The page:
Global CIO: SAP Shares Corporate Treasure With Customers
SAP's turning its massive database of customer best practices into a rich knowledge base for customers looking to turbocharge the performance of their businesses.
How does this help the customer?" Bouhdary said in a recent phone conversation. "And if people can't give you the answer in detail, then we should drop the project.
"For us, the purpose behind a new project should no longer be how much money we think we can make from the product, but rather how much value can it create for our customers."
Bouhdary says that SAP has accumulated enough experience in working with more than 2,000 SAP customers to know with certainty that the value-management approach produces significant business results.
A survey of more than 400 SAP customers that the company undertook with research firm AMR revealed that among companies with a value-management strategy and processes in place, 100% delivered projects on time or ahead of schedule; 88% delivered those projects below budget; and 60% extracted greater value than projected in the original business case, Bouhdary said.
"For lots of companies, they start off with a strong focus on value but then it slowly goes away and they are therefore unable to gain the maximum benefits," he said. "Our research shows that 87% of companies do a very thorough job at building the business case, but only 15% follow through and do a very good job at focusing on value in the actual implementation of the project.
"But where the results really show the need for end-to-end value-management programs is in the final phase of the project, which is optimization, because only 8-10% of companies retain their focus on value in this final phase.
"And so," Bouhdary said, "when they project is set to go live, they have no budget left, and the project doesn't live up to expectations, and it creates a culture where top executives become very leery of investing in further projects because the big payoff just isn't there."
SAP's value-management program has pulled together some impressive numbers and capabilities:
--More than 8,500 customers from around the world have completed the comprehensive surveys of how they use SAP products, and those respondents come from 25 industries. In the first half of this year, half of the completed surveys have come from India and EMEA.
--SAP offers more than 30 types of tailored benchmarking and best-practice surveys that can capture up to 700 KPIs and more than 1,000 different subset of best practices.
--Since the company launched its Value Academy workshops 18 months ago, more than 1,500 customer companies have participated. By the end of 2010, that number will exceed 2,000, and a total of 4,000 individuals from those 2,000 companies will have completed the program.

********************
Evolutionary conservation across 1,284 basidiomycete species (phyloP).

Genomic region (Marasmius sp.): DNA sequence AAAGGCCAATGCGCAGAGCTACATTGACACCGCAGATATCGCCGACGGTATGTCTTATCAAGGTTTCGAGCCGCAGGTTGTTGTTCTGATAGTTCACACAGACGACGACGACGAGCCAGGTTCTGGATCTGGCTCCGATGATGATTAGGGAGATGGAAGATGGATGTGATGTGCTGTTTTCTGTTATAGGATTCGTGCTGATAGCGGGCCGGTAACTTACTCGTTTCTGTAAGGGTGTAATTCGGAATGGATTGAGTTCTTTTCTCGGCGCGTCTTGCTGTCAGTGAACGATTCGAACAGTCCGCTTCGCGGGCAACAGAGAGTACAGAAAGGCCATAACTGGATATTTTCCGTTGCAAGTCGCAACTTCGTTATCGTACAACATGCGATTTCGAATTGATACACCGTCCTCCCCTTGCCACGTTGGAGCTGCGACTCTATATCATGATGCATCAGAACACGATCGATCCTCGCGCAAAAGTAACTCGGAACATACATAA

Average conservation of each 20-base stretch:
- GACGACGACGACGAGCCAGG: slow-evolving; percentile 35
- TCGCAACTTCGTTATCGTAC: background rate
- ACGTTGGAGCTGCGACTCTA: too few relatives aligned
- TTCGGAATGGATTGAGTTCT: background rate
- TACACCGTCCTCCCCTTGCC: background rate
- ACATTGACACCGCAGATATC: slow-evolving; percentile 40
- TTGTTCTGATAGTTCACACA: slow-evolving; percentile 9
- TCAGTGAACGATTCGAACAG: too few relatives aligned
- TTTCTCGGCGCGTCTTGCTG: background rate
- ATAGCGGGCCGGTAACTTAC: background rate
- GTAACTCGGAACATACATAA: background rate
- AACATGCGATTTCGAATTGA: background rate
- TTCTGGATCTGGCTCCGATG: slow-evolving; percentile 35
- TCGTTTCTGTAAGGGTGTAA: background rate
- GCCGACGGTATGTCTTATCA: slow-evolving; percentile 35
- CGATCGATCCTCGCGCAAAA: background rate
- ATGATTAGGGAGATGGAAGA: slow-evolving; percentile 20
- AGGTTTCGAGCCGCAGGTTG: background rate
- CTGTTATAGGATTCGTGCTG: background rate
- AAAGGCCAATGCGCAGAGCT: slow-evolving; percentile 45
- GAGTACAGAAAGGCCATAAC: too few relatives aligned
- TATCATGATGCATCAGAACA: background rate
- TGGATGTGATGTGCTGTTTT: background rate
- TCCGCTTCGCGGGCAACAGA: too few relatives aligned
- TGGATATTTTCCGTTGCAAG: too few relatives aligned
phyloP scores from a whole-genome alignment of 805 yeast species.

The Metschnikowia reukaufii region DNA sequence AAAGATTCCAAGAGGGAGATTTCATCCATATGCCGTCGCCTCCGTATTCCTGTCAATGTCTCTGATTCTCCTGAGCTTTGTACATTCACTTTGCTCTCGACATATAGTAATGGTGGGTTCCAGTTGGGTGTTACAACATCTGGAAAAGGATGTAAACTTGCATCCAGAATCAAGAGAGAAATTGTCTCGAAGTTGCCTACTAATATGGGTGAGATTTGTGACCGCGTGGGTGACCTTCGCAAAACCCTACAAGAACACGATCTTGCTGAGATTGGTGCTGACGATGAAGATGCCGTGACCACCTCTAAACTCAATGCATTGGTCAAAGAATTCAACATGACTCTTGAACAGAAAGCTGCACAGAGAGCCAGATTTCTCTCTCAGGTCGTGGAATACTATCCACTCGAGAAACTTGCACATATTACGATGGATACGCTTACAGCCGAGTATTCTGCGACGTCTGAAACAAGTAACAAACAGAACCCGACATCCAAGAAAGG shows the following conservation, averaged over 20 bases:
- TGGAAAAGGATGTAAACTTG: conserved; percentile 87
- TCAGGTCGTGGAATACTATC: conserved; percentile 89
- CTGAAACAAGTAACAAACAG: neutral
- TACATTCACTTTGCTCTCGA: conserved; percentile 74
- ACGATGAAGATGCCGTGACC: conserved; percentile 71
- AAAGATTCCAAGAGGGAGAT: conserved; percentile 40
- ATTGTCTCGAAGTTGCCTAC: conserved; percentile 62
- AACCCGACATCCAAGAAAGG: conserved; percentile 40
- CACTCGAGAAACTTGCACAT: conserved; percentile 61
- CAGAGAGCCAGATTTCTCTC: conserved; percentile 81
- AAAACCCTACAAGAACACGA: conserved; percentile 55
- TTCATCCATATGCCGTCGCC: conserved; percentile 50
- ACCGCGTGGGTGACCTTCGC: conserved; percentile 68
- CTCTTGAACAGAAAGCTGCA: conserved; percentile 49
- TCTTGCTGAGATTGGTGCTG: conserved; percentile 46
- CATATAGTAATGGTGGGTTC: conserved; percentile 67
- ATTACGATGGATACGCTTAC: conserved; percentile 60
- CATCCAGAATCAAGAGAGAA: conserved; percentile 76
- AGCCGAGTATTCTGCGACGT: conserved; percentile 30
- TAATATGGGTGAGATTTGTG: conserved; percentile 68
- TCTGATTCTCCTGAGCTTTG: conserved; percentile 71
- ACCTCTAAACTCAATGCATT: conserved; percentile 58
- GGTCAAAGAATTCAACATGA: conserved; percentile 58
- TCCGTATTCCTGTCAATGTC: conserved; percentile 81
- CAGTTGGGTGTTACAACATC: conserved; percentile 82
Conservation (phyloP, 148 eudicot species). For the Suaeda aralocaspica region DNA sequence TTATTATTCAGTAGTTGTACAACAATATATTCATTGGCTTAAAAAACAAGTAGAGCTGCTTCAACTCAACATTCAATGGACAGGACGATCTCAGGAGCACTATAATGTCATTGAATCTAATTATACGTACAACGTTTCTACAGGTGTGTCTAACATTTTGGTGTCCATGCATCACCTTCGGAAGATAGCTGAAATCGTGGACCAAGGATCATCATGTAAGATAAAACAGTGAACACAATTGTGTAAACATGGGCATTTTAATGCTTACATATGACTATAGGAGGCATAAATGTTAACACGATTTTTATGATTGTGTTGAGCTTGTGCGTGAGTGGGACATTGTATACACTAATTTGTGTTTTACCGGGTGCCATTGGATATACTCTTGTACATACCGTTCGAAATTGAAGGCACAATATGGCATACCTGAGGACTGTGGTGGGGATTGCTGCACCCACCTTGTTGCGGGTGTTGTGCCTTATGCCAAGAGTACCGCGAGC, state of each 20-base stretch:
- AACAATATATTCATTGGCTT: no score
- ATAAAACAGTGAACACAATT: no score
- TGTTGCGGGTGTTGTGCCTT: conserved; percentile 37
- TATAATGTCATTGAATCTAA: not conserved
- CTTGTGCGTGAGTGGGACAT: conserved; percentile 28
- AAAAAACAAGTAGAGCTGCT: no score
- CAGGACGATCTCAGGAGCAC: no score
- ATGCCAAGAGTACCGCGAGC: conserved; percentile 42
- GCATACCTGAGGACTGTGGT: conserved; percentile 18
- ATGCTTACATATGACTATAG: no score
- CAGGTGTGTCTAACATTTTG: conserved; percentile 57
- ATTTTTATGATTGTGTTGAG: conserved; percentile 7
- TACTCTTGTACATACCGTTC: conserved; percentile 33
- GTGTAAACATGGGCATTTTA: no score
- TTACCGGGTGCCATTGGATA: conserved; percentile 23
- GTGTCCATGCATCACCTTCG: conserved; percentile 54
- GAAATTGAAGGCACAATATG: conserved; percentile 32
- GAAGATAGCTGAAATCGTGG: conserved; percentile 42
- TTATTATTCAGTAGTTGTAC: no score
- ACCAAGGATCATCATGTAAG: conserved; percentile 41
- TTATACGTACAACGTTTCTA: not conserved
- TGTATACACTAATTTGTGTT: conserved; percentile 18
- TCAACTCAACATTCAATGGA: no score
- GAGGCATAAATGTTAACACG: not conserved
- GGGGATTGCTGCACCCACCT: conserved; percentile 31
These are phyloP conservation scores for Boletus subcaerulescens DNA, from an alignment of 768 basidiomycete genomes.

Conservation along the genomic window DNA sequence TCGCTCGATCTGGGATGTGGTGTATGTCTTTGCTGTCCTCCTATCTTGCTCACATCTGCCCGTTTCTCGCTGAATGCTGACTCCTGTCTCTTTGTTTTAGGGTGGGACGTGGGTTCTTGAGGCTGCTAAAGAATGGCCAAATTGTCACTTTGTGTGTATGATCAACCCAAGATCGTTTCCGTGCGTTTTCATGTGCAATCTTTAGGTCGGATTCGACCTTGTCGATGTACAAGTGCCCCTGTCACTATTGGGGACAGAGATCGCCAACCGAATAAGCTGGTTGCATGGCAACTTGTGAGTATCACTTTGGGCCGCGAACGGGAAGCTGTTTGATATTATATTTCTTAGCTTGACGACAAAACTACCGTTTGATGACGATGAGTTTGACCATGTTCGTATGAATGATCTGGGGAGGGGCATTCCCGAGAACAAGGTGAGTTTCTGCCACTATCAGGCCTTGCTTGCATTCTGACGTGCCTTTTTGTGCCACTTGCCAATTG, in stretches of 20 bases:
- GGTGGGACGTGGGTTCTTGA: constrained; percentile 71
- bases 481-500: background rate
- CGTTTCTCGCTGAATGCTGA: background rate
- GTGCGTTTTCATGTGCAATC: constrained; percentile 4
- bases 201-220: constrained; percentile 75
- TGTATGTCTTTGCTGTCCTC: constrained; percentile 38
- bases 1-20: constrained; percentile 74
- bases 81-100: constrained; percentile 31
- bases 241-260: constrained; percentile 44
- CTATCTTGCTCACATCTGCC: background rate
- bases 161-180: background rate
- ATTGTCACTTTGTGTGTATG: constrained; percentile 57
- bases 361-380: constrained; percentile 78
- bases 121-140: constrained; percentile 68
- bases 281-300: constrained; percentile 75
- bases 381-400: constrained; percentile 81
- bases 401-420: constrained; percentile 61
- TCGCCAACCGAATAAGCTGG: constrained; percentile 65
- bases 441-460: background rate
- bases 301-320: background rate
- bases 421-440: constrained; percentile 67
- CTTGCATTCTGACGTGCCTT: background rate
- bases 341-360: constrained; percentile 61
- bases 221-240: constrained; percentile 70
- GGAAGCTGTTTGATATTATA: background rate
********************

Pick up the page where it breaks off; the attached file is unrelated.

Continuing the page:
(For much more detail on the program from SAP, you can go to this portion of its website.)
One such Value Academy graduate is Anju Virmani, CIO of CargoJet, which handles global contract-shipments of a range of goods from zoo animals to hazardous materials.
"Within the SAP program, we compared our numbers with others from service industries—companies of similar size—and we found that the only area where we came up glowing was in A/R because most of our stuff is prepaid and we get about 80% of our revenue from 20% of our customers," said Virmani in a recent phone conversation from her office in Toronto.
"But other than that, there were many other areas where we learned we could find value. They were able to show us that if we implemented SAP best practices in finance, we could cut down on the time needed to close our quarterly books, and cut down our audit costs by providing our auditors with better information," Virmani said.
"They helped us calculate a payback period to see when our investments would pay us back with efficiencies—we could see that on a slide, the spot where we wanted to be—and showed us what things will look like two years down the road," she said.
"We're about 18 months into that, and our finance department has achieved significant time-savings to close our books. Our users were not terribly sophisticated, and it took a while to get them up to speed and see the benefits of doing things the right way. They told us it usually takes two or three years to reap the full value, and we're about 18 months into the project and we're definitely starting to see that."
Bouhdary is quick to point out that many of the elements of SAP's value-management programs are offered to SAP customers at no charge—the longer-term benefit, he says, is that "this creates a living and dynamic relationship across the value lifecycle and that leads to more value for customers over time."
In addition, SAP believes the program will help customers see SAP "as a partner for an extended journey instead of just as another vendor," particularly as those customers discover new ways to "make the leap from focusing all their time on things that are transaction-related and instead move up to analyses that are business-related."
And are there plans to weave the capabilities of value management into SAP's software?
"We intend to write these capabilities into our software with Sybase and Business Objects," Bouhdary said. "And not too long from now, we'll be able to build apps that have access to that rich content—that knowledge and data—that no one else could possibly know about. And that's going to be a very big competitive advantage for us.
"It's like what Apple did with the iPod: when technology meets music and content, and it's all defined by the customer, no one can compete with that."